Yeah, fish! Why not? Gotta have a state aquatic something, might as well be fish.
Truth be told, I do not trust fish. It's not that I don't enjoy their tasty flesh, or catching them with a rod, reel, and a hook with a piece of Vienna sausage on the end, but honestly it's difficult for me to really and truly appreciate something without an esophagus.
Yes, Nerdly McNerdison, I am well aware that technically they in fact do have an esophageal tract, but my point is that when I'm able to look right down the gullet of something and see the contents of their stomach, I don't see a friend, I see an ancient foe that must be dealt with in the harshest terms possible. I see an adversary that would as soon place me on his plate as I would place him on mine. I see a big gross mouth going "awp awp awp awp."
But even though I don't like fish on a personal level, I respect them. They breathe water, which is not something I've mastered, and they are also very adept at being slimy which I'm working on but am still not great at yet. So it's no surprise that they proudly represent the states of the Big Ten in a noble way indeed. Here's the list.
11. Wisconsin- Muskellunge (Esox masquinongy)
Unlike most weeks, this list is going to be a celebration of achievement, not an orgy of hate. When I looked this thing up and saw "muskellunge" I assumed that Wisconsin had unearthed one of the Old Gods and was worshiping it via legislative dictum, but then I realized that that's just the formal name for your every day muskie and was somewhat less impressed.
Still, muskies are reliable game fish that are fun to catch, and my purposefully limited understanding of Xavier University leads me to believe that this fish is their official mascot. Also they have big serrated sharp teeth, which freak me right out so let's move on.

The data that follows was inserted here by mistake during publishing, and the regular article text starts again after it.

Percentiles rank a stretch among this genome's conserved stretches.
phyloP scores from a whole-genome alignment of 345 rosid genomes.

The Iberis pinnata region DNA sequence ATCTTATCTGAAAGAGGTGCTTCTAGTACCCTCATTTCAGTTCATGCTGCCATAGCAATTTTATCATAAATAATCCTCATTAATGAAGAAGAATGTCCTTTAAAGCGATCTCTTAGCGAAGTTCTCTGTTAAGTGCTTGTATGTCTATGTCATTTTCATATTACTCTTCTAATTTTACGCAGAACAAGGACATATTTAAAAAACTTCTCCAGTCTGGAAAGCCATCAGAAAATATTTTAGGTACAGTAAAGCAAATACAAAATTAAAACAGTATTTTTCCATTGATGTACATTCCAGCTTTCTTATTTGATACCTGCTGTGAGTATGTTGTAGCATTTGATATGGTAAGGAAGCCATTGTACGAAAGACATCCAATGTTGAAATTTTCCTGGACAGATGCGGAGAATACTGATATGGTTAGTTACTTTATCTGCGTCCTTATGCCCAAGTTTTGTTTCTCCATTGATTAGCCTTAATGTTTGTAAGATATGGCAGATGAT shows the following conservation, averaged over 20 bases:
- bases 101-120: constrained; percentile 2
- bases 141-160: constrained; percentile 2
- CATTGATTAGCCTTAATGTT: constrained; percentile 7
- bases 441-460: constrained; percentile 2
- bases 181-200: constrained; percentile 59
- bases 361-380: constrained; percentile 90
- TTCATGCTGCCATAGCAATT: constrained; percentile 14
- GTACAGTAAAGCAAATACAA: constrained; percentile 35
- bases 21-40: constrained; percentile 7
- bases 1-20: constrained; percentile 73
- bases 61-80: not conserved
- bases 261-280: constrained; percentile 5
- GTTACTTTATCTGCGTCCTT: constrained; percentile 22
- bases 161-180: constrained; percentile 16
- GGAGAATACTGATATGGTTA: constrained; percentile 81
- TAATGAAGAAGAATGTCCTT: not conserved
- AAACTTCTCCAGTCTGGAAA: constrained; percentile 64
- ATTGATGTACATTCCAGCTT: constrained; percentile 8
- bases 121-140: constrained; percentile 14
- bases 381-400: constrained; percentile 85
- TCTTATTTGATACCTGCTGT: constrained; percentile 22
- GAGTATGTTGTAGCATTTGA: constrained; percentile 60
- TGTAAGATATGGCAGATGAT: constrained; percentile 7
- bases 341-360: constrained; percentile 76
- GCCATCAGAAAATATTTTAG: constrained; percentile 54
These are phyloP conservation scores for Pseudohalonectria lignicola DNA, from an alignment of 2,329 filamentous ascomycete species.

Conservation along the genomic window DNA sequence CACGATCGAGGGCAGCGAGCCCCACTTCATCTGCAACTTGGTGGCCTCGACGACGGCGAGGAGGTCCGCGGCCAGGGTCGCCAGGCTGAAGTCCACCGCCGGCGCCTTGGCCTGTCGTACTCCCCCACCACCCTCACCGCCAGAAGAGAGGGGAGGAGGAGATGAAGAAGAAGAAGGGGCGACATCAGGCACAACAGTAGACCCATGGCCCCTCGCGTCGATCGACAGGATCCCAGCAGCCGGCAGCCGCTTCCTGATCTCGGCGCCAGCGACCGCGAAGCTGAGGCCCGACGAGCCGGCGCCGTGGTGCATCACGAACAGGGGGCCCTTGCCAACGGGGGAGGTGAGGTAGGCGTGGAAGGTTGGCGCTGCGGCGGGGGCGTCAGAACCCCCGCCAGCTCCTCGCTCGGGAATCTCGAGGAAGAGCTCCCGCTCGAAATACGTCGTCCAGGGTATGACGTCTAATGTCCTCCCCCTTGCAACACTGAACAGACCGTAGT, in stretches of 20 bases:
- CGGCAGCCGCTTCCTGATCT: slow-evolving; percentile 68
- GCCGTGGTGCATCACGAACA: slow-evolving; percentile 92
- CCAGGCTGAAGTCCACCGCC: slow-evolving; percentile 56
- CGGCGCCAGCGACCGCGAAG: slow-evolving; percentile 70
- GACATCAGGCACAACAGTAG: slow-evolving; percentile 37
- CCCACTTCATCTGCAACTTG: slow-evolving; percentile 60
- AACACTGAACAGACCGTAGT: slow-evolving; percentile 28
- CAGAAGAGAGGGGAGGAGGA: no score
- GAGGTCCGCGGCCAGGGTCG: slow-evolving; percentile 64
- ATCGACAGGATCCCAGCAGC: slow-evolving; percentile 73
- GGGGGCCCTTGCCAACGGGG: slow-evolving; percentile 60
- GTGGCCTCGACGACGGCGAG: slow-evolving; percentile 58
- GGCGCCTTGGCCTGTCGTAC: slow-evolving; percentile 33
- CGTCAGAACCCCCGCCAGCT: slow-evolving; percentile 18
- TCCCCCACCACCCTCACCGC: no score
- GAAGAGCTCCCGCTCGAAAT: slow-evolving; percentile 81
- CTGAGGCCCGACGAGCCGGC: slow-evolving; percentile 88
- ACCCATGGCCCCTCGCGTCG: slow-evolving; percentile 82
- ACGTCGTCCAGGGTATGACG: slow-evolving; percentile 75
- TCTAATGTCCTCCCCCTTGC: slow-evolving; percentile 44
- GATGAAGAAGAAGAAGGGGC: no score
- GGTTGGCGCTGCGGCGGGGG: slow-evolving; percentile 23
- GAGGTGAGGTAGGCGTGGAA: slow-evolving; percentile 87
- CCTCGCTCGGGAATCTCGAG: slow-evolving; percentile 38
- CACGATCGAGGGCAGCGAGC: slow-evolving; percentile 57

10. & 9. Nebraska and Iowa- Channel Catfish (Ictalurus punctatus)
A regular ol' catfish. Apparently you can use ivory soap to catch these things, and a wide variety of scented lures with a strong odor, such as gum (yes, really), Kool-Aid, cheese, or even your mom's dirty underwear. Catfish are gross bottom feeders and will put pretty much anything in their mouths, which the 3 year old version of me respects greatly.
Why a fish with an unbelievable sense of smell and taste would go after garbage with pretty ridiculous consistency is beyond me, but hey guess what they're dumb fish who taste good, so let's not look a gift horse in the mouth, okay?
8. Illinois- Bluegill (Lepomis macrochirus)
Bluegill were the staple of my youth. At one point, I had convinced myself that I was in fact the greatest bluegill fisherman that had ever lived, as my consistently brilliant plan of attack would net me dozens of bluegill whenever I was at a legitimate fishing spot. "CORNER THEM IN THE WEEDS," I would yell my my grandparents, as if a 9 foot aluminum boat would be herding anything anywhere. But, I'd still be successful and feel like a total boss when I ate 'em later (the fish, not my grandparents).
Then I got older and realized bluegill are possibly the dumbest of the panfish. I have caught these things with literally a hook tied to thread. If you toss some breadcrumbs at a school of them and punch the water, you'll probably kill a couple. Try it, I'm serious.
7., 6., & 5. Michigan, New Jersey, and Pennsylvania- Brook Trout (Salvelinus fontinalis)
WOAH TROUT PARTY 2K13!!!
It's actually not that surprising that three states list the brook trout as their official state fish, as it's not only one of the more popular fish in the US for anglers and people who like to ride the coattails of anglers, but it's also one of the most popular game fish worldwide.
There are a few reasons for this. One, it's a pretty cool looking fish. You can catch one, hold it up in firm defiance of Mother Nature, and then huck it back where you got it from to gain the respect of your fishing peers. No one is giving you dap for your stupid bluegill or sunfish. Secondly, you could just eat it instead of throwing it back because they're pretty tasty. Lastly, they can put up a bit of a fight meaning that you'll feel less guilty afterwards about your pride in using thousands of years of human engineering to take down a creature that weighs two or three pounds and has the cognitive capacity of a beetle.